The feminist cause

Growing up I was not really aware of feminism. It wasn’t a topic of discussion in my house. In my early university days, I came across it a little but it wasn’t until I became a mother that I began reading more in earnest.

Gloria Steinem’s documentary on SBS called ‘Women‘ is fantastic and I’ve really enjoyed reading Selma James and bell hooks lately, with Sara Ahmed a newer discovery.

The problem is, most women of my generation were taught that feminism was about burning bras and having hairy armpits (nothing wrong with that). We were taught that we had equality and we just had to act like men in order to succeed. We were told we could have everything, and we just had to be confident.

But now, in my late 30s, it’s pretty clear you can’t have it all, not at the same time. Sheryl Sandberg says to lean in, there is a bit of a resurgence in the housewife, homemaker movement, and women are obsessed with labelling food in their pantries and ‘tidying up’. But it distracts from the key issues. The patriarchal system is still alive and well, the rise of nationalist, white and populist governments, far-right white supremacy and the gender pay gap, are all issues that are present today. The latest Australian budget essentially ignores women and a twitter hashtag #crediblewomen was trending for a few days. The hashtag arose from the PM’s office who were quoted as saying ‘no credible women have complained about the budget’.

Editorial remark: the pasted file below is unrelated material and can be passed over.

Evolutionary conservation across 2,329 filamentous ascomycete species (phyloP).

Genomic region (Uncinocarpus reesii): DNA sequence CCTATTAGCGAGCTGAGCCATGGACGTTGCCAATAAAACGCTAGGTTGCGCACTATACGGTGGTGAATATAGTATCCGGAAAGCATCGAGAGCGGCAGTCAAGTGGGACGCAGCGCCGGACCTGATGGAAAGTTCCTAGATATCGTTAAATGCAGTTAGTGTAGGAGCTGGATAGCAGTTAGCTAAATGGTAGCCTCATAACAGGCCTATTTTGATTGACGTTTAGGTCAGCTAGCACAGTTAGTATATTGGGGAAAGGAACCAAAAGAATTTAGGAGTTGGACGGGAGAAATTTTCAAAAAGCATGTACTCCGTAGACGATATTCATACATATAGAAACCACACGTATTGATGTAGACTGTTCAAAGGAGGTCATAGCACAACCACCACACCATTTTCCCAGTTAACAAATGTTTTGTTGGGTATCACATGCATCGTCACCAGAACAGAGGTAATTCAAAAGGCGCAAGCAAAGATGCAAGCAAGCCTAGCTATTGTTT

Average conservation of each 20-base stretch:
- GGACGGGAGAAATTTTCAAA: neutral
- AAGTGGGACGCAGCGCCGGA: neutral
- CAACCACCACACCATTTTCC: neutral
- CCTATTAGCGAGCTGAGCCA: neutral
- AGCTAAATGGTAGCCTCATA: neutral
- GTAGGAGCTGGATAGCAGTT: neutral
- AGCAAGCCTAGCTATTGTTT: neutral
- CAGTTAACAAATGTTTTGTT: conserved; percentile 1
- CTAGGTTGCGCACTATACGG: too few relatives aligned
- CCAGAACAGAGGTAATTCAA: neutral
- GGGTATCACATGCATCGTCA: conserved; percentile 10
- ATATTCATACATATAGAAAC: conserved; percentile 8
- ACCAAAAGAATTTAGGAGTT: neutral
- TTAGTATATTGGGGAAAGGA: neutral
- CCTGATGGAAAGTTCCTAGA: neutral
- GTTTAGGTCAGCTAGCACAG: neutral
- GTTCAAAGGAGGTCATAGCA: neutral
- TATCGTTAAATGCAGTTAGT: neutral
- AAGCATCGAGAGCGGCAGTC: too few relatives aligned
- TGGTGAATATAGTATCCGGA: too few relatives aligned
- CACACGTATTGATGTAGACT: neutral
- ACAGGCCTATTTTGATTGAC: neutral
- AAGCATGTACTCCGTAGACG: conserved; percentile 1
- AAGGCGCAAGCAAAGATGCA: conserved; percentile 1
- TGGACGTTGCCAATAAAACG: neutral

And in less industrialised nations, as highlighted in Gloria’s documentary, things are far more dire. We can’t give up, and we have to speak up for those who voice isn’t loud enough. We can’t speak for others, but we can speak to the issue, and to raise the stakes enough to allow for marginalised voices to be elevated.

I’m a feminist, and proud to be one.

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